We praise, blame, and morally evaluate people and their actions all day long. Sometimes we make very important decisions, such as smashing planes into buildings and going to war based on what we think is right and wrong. What makes actions right or wrong? Here?s one answer from a young philosopher.
This week’s guest philosopher is Crede, a second grader at Cheat Lake Elementary School , in Morgantown , West Virginia . Crede likes school a lot! When I asked him what he likes about school, he announced, ?EVERYTHING!!? He especially loves music and art. When he is not enjoying school, he likes to run around, play soccer, play with his twin brothers, and ride his scooter. He likes to build things, so he also likes playing with Playmobile toys, Tinker Toys, and Lincoln Logs.
Crede decided to answer a fundamental philosophical question that has implications for nearly everything we do in life. He chose the central question of ethics, ?What makes actions right/good or wrong/bad??. This question led to another serious question, ?Why bother to do the right thing??. To get started, Crede made a short list of actions that seem to be obviously right and a short list of actions that seem to be obviously wrong. Here is Crede’s quick list:
Helping his little brothers clean up
One of his twin brothers gave the other twin a toy because he was upset.
Giving a cup of hot chocolate to a person who is cold.
Giving someone something they like.
Giving a person flowers
Being mean to other people
Purposely tripping someone.
When bullies force other kids to do things they do not want to do.
Crede constructed a few theories about what makes things right or wrong.
The first one he constructed was:
C1: An action is right when it makes somebody happy and it is wrong when it does not make somebody happy.
This theory is a good start. If we apply Crede’s list to this theory, we get pretty good results. Crede makes his little brothers happy when he helps them clean up, so according to C1, this action would be right for Crede. Giving hot chocolate makes cold people feel good, so giving a cold person a cup of hot chocolate would be right. Fighting, tripping, stealing, etc, make people feel bad, so they are wrong. Despite the strengths of C1 it has a weakness that Crede spotted. He noted doing things that are wrong can make some people feel happy. For example, some bullies seem happy to bully. Bullying is wrong even if it makes the bully happy.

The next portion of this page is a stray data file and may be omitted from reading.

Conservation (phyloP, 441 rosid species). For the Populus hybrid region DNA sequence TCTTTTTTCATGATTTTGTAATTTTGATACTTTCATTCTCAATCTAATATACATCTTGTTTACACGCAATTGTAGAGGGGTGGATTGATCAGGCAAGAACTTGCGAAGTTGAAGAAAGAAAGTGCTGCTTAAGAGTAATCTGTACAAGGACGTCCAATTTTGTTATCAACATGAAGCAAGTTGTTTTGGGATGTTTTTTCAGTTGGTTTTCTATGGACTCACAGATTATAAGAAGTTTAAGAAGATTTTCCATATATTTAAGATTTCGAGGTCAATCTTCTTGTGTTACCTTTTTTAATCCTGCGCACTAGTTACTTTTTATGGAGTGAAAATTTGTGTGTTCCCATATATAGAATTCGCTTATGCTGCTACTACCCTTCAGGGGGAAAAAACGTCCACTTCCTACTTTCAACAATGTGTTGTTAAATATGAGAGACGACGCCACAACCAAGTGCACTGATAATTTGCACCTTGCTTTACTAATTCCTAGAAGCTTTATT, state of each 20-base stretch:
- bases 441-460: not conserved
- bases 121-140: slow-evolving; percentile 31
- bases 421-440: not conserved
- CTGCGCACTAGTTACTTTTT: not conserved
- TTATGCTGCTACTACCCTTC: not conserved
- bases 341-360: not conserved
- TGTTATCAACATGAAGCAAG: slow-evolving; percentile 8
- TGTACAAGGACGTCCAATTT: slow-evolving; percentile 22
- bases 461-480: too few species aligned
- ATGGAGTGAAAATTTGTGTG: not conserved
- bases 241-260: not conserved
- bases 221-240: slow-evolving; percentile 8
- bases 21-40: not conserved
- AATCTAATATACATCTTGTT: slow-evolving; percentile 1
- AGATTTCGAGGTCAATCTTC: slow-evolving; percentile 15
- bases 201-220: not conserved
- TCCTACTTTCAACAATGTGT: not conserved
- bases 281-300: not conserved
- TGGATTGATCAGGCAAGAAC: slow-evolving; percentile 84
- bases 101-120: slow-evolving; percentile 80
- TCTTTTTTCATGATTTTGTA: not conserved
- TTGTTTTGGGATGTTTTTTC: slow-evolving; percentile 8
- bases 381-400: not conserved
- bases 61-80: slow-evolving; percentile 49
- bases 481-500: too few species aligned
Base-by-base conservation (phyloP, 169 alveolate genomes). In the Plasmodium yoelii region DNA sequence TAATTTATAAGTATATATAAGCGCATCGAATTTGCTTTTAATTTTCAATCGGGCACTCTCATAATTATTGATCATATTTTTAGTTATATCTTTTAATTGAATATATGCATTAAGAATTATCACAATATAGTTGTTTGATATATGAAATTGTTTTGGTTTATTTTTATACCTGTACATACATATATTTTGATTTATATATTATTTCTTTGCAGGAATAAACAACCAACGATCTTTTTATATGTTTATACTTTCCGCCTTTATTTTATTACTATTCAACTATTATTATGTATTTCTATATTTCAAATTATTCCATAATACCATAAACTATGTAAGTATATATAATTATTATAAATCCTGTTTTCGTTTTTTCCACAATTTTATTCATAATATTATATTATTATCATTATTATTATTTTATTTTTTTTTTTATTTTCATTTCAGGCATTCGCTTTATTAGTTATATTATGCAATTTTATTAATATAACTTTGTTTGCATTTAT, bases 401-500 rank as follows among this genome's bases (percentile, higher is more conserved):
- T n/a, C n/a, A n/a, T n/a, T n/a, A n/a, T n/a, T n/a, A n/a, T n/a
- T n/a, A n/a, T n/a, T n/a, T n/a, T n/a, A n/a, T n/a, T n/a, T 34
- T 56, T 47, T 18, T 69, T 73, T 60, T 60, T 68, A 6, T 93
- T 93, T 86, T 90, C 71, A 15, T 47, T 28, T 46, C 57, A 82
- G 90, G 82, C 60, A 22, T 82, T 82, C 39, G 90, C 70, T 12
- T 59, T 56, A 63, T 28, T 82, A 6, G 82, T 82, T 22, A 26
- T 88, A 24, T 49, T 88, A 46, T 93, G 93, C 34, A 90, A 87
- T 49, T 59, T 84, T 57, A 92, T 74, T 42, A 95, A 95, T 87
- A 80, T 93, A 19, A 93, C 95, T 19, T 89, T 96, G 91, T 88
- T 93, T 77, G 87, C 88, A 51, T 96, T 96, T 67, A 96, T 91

Crede modified C1 to handle his own criticism:
C2: An action is right if it makes the person receiving the action happy, and it is wrong if it does not make the person receiving the action happy.
This helps with the bully problem and it also seems to fit well with Crede’s list of examples. Crede took a few moments to think hard about C2. After a while, he spotted a problem for C2. Crede remembered a time when one of his little brothers put a toy in his mouth. Crede told his brother to take the toy out of his mouth. Crede’s correction made his little brother cry. He was not happy at all. Nevertheless, Crede thought he did the right thing. If he had not told his brother to take the toy out of his mouth, he might have swallowed the toy and choked.
Crede finally settled on a theory that he likes. Crede’s ethical theory is:
C3: An action is right if it makes the person receiving the action feel better than any of the other options, and it is wrong if it does not make the person receiving the action feel better than any of the other options.
Crede’s action telling his brother to take the toy out of his mouth was right because although it made his little brother cry, it was a lot better than not telling his brother to take the toy out of his mouth. If his brother did not take the toy out, he would have felt a lot worse than he did when he was told to take the toy out. The bully problem is also solved by C3. Bullying is wrong because those being bullied would feel a lot better if they were not bullied. This theory has a lot going for it.
Crede faced a second, big question. Why bother to do the right thing?
One reason to bother to do the right thing is to avoid punishment . I mentioned this idea to Crede, but he immediately rejected it. ?Lots of people never get caught or punished for doing bad things.?
Crede’s first answer was that:
People should do the right thing because it makes them feel better about themselves.
The problem with this answer is that some people would not feel better about themselves if they do the right thing. They might feel quite good by doing bad things. In the eyes of some people, doing good things is for the ?suckers.? We have all heard the expression, ?Nice guys finish last.?
Crede’s final answer is:
We should all do the right thing because it makes the world better when we do.